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Step Up scholarship to a private school ‘changed our whole entire lives’

BY ROGER MOONEY

BROOKSVILLE, Florida – Vadin Mankotya played second base for EXP Realty this season, proudly wearing the jersey sponsored by his mom. And Jennifer Mankotya, a sales associate, was equally proud to have sponsored a team in the Hernando Youth League in Brooksville.

“It was,” she said, “a pretty big accomplishment.”

Not long ago, Jennifer scraped by on her salary plus tips while working as a waitress. Life wasn’t easy for the single mother. But Jennifer wanted the best education opportunity for Vadin, and she was determined to send him to a private school.

What changed? A scholarship to a private school, managed by Step Up For Students.

“It’s helped both of us,” Jennifer said. “It’s changed our whole entire lives.

“If I didn’t have this scholarship, I don’t know what I’d do. I would make it happen, but it would be extremely hard for me. Financially, it helped me a lot, and it’s also given Vadin the opportunity to have the best education he can possibly have. I’m so grateful it is there.”

Vadin Mankotya poses in front of a mural at his school, Entirety K-12 in Brooksville.

Vadin, now a seventh-grader at Entirety K-12 private school in Brooksville, began receiving the Step Up scholarship during the 2016-17 school year. With a large portion of her salary no longer going toward Vadin’s education, Jennifer was able to afford the 63-hour class necessary to pursue her real estate license and the yearly fees required of all real estate agents.

Working in real estate was always her passion, Jennifer said. She went to real estate school after high school, but injuries sustained in a car accident prevented her from getting her license during the mandated time frame from when she completed her course.

Then, she said, life came at her fast. A marriage, a baby, a divorce. To carve out a living for herself and Vadin, Jennifer worked various jobs – in a bank, in medical billing, as a waitress.

“It was kind of me getting my life back together after that,” she said. “So that kind of stopped me from pursuing my dreams initially.”

Jennifer worked the late morning/afternoon weekday shift at a restaurant. She didn’t work nights or weekends (shifts that earn better tips) because she didn’t have anyone who could watch Vadin. She would take a break to pick him up from school, and he would sit at an empty table and do his homework until her shift ended.

“My mom was busting her butt every day,” Vadin said.

Jennifer sent Vadin to a private school even before she learned of the Step Up scholarship.

“I am a single mom, and education for Vadin is really important to me,” she said. “I’ve always taught him you can never take away education, and nobody is going to be able to take away your manners. Those are the things I really focus on.”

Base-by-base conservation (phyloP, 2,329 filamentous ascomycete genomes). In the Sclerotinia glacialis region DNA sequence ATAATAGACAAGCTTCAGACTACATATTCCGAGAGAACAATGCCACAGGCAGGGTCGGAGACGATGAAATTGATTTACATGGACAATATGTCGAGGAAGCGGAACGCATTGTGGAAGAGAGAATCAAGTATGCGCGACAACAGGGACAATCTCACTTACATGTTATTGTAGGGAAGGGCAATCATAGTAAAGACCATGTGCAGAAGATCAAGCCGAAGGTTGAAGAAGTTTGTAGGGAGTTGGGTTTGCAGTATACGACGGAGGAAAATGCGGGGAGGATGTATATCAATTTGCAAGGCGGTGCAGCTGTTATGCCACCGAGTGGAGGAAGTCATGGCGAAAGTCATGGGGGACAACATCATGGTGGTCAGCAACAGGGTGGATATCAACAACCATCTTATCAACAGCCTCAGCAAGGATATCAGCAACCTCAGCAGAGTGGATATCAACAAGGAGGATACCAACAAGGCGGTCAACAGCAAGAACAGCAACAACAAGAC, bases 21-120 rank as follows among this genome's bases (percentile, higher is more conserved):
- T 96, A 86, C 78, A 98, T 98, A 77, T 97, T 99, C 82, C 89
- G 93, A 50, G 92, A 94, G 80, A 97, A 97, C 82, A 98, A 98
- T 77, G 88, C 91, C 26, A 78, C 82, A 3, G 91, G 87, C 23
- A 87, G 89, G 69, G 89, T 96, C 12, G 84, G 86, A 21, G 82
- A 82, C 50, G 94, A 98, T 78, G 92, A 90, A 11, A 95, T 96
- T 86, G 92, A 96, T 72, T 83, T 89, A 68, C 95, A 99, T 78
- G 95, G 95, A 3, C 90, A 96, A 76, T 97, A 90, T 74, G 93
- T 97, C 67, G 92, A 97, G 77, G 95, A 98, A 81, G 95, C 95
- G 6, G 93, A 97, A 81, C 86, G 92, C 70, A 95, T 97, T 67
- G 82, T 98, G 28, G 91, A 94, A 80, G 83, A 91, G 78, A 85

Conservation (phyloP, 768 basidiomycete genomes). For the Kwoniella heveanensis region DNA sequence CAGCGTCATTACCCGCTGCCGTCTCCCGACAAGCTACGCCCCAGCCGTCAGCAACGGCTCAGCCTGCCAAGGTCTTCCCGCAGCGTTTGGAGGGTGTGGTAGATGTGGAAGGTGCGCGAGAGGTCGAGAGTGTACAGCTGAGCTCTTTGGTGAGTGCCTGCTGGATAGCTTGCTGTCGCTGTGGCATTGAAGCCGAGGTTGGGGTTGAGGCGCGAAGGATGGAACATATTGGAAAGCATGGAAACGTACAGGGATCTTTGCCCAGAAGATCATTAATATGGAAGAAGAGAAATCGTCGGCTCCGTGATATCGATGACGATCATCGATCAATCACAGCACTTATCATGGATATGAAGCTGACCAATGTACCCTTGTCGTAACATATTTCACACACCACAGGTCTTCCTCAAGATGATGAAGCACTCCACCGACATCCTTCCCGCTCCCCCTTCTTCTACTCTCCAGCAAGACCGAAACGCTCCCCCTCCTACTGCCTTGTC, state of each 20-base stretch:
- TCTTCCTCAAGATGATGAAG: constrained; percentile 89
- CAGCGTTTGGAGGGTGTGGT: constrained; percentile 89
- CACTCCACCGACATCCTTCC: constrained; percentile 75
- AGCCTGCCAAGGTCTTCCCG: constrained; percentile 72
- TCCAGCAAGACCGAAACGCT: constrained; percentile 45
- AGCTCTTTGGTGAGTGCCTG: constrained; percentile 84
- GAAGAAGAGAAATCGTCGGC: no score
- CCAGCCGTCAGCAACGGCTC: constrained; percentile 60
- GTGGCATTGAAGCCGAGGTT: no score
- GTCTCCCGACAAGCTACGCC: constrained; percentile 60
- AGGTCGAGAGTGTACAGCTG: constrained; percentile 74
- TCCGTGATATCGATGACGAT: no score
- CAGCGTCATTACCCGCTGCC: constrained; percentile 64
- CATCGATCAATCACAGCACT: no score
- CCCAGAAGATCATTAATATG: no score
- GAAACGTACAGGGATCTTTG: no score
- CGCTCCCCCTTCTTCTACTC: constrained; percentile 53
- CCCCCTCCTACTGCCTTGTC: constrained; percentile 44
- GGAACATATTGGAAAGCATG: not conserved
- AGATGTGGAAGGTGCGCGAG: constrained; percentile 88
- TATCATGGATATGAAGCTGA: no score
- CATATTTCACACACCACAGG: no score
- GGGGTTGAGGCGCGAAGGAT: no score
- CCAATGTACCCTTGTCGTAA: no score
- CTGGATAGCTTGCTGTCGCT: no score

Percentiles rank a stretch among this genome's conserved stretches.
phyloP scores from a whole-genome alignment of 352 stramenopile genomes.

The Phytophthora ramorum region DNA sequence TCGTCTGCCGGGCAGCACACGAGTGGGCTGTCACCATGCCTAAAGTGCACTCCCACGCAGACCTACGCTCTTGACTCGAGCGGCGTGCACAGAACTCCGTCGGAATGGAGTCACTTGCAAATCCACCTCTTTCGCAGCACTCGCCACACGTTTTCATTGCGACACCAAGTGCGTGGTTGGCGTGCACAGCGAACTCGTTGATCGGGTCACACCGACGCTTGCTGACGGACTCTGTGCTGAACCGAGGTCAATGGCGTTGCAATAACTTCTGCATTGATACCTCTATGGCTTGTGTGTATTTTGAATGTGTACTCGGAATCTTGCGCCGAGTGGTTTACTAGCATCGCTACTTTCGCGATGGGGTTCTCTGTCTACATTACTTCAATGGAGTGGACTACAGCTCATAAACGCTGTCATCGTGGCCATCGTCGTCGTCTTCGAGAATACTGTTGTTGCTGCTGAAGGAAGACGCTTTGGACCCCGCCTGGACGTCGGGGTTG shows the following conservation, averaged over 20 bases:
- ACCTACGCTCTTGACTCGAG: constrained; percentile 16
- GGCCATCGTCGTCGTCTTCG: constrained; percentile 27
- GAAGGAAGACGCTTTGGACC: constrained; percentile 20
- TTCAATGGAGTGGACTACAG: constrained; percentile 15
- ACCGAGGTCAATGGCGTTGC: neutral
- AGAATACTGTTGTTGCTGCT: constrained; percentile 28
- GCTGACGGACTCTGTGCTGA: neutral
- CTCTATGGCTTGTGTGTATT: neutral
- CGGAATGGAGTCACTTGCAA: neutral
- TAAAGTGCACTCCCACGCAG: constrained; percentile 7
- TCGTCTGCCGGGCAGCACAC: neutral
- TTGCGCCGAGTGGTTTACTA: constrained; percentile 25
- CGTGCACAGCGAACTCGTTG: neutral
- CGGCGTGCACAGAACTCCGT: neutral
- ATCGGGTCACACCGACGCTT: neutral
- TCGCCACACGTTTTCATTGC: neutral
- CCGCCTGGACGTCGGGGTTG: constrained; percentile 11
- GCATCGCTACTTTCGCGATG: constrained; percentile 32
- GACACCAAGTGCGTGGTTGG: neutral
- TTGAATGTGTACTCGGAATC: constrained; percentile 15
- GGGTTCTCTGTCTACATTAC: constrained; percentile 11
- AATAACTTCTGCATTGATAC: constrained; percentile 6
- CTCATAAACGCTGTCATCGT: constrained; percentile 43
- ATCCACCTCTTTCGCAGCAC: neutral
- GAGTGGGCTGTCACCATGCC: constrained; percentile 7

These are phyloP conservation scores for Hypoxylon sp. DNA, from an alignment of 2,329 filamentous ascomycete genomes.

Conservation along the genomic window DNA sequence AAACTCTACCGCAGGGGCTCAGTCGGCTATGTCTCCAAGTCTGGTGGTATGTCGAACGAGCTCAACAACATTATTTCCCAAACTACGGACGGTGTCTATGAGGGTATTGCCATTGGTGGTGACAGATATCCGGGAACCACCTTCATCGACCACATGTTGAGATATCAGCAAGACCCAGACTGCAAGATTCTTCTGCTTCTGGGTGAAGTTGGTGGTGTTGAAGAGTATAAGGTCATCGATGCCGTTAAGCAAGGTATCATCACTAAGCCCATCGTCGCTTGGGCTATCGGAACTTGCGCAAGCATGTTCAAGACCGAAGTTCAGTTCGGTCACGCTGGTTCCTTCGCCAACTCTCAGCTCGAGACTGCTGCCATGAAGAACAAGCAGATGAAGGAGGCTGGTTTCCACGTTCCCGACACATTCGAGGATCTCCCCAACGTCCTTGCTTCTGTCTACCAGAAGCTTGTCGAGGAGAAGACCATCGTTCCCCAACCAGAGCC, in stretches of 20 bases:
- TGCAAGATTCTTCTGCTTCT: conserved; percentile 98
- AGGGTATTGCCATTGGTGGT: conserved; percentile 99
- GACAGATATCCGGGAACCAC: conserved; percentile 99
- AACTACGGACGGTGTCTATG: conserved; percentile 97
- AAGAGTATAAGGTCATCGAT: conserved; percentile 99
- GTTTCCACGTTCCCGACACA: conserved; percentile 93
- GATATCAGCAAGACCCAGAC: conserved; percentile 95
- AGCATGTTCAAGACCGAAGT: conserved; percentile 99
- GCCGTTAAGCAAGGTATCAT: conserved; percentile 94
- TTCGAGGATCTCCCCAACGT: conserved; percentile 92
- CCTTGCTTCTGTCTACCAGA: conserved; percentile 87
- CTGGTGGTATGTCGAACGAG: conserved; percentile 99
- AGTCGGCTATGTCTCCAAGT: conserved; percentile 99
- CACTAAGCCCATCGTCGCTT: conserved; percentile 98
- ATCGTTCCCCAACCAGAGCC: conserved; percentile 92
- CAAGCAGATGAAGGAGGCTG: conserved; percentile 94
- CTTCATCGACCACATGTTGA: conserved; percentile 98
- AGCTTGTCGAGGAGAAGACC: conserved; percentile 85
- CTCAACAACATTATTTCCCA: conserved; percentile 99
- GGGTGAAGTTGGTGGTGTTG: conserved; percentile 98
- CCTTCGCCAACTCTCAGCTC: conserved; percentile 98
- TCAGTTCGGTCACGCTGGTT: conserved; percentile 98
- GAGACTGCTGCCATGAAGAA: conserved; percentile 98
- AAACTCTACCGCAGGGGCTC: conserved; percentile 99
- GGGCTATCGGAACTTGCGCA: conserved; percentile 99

It was the Step Up scholarship that allowed Jennifer to pursue both the dream of a quality education for her son and for her to, as she said, “reach for what I love.” And because she reached, Jennifer now owns a home. She no longer drives a car that routinely broke down and didn’t have air conditioning. She can afford presents for Vadin at Christmas. The scholarship, Jennifer said, allowed her to pursue a dream that has given her both confidence in herself and independence.

“The scholarship helped my mom get back on her feet,” Vadin said. “She has a career in real estate. That’s always been what she wanted to do. I’m proud to say that my mom is a real estate agent.”

The scholarship also allows Jennifer to pursue another goal: a quality education for her son. Vadin recently received a report card where his lowest grades were a pair of B’s. He apologized to his mother for those low scores.

“I said, ‘You did great.’ He said, ‘I could have done better,’” Jennifer said. “It was a proud mom moment.”

Entirety K-12’s motto is “Learning fueled by imagination.” Students attend school for four weeks, then have a week off. They take core classes Monday through Thursday. Fridays are reserved for a full day of an elective class, which include architecture and engineering, culinary, dance, video production, art, forensics, and acts of service.

Last year, the entire student body went camping for four days in Ocala. The middle school students read the book, “Tarzan of the Apes,” and Principal Penny Bryson wanted the students to experience what it might be like to live in a jungle. This year, the school trip is to Busch Gardens, where they will spend four days embedded with the zoologists.

“This is really different from other schools,” Vadin said. “We do a lot of things different here. My goal is to go to college and have a career, and I don’t think that would be possible without Miss Penny. She supports me in everything I do.”

Jennifer said it costs $250 to sponsor a team in the Hernando Youth League. That’s something she would have never been able to afford working as a waitress.

“It made me feel proud that I was able to do it,” she said. “You know when you have a check list in your head of what you want to do? I checked that box, and I hope to check that box every single season.”

Roger Mooney, manager, communications, can be reached at rmooney@sufs.org.

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